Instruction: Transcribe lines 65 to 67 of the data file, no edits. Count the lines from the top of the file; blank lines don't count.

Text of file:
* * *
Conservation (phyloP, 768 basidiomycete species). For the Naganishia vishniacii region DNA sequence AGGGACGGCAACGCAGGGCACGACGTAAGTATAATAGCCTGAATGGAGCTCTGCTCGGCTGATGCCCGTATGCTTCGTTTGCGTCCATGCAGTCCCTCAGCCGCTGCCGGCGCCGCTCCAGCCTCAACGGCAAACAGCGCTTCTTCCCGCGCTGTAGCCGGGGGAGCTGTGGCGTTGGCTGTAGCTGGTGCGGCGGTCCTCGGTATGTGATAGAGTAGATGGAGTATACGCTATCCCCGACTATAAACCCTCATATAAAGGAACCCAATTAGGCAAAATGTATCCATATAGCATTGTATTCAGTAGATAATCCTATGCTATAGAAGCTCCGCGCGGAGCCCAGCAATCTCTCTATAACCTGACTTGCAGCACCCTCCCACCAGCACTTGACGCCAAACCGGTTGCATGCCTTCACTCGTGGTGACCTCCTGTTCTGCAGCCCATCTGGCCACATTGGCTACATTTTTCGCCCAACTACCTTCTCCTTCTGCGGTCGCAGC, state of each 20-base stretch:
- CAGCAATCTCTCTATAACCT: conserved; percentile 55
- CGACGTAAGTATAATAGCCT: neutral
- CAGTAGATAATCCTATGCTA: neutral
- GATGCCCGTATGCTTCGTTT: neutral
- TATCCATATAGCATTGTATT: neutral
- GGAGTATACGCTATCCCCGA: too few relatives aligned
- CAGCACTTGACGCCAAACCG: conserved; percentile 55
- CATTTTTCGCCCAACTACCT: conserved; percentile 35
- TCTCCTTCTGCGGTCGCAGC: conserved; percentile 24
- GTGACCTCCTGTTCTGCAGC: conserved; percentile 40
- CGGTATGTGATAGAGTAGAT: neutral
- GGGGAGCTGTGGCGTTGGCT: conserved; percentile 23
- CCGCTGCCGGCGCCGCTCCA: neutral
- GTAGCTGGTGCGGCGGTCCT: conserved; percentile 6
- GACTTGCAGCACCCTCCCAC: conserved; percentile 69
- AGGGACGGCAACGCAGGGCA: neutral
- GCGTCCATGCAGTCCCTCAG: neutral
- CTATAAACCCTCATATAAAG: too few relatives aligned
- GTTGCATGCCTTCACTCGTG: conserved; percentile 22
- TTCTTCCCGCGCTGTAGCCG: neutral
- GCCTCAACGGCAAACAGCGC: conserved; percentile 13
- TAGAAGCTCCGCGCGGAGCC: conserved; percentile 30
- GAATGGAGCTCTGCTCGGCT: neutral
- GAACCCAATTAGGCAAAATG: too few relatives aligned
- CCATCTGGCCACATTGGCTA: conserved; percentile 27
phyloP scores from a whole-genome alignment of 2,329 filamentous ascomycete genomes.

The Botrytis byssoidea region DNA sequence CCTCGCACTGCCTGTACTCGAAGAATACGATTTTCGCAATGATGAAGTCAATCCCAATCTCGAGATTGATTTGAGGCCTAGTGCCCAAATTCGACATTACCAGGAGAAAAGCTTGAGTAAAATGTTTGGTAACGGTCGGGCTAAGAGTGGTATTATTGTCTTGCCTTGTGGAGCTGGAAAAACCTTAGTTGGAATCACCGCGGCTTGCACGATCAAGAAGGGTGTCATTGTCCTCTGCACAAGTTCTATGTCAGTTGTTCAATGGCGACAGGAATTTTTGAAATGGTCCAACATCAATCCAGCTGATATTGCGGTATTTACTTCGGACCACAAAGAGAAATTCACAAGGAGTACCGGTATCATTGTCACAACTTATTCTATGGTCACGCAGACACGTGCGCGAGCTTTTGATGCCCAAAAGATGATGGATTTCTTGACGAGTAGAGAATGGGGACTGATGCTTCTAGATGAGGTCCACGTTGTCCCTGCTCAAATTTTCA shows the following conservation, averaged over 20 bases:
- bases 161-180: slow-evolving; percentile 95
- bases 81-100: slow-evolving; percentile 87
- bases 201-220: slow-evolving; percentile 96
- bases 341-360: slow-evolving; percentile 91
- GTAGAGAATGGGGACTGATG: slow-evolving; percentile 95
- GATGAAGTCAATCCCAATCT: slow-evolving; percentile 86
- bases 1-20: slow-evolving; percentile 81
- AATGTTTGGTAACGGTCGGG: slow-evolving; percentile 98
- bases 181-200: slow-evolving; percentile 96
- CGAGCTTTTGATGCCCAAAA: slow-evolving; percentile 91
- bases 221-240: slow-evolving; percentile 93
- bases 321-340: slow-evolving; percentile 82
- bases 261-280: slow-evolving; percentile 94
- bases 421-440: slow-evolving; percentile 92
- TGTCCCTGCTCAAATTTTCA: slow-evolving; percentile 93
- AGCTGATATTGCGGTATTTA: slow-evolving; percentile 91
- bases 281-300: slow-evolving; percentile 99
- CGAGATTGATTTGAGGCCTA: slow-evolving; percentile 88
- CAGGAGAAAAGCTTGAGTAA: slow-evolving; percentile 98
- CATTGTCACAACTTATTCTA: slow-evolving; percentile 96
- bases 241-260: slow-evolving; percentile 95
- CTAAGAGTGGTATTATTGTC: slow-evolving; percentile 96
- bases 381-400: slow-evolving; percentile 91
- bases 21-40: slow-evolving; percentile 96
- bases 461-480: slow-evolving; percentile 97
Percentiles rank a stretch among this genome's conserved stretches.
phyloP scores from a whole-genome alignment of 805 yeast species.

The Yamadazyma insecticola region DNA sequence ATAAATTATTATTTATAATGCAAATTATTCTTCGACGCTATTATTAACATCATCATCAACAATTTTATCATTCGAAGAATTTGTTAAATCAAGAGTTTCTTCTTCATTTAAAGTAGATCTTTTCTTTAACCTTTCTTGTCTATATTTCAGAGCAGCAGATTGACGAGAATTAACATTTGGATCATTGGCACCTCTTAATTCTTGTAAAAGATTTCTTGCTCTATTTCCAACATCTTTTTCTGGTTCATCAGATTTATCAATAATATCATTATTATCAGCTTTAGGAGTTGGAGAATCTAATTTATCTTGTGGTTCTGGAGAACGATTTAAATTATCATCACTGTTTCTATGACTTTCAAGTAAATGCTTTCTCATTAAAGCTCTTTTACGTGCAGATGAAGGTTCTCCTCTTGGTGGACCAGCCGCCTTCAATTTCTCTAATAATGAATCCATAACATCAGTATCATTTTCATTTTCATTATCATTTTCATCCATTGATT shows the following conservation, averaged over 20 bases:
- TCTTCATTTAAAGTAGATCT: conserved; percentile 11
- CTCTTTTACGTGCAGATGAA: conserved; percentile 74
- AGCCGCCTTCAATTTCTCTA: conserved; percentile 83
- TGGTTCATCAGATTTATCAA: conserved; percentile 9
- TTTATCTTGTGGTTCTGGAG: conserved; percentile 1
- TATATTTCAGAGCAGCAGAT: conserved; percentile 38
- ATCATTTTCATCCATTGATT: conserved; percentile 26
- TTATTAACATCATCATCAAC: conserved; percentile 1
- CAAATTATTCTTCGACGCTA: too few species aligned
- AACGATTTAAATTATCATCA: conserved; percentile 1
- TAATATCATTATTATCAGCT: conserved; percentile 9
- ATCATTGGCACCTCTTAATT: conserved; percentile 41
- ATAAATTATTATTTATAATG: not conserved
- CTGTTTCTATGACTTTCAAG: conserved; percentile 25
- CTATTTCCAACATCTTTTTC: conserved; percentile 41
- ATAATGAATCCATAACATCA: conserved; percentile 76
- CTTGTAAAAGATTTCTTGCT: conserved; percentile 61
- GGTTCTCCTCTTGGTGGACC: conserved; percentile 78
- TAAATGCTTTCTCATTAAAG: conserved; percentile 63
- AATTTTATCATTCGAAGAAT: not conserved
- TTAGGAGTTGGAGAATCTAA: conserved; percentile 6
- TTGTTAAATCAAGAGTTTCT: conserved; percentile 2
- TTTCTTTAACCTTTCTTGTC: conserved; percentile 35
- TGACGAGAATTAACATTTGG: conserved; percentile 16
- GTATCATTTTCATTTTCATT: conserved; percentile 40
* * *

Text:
- CAAATTATTCTTCGACGCTA: too few species aligned
- AACGATTTAAATTATCATCA: conserved; percentile 1
- TAATATCATTATTATCAGCT: conserved; percentile 9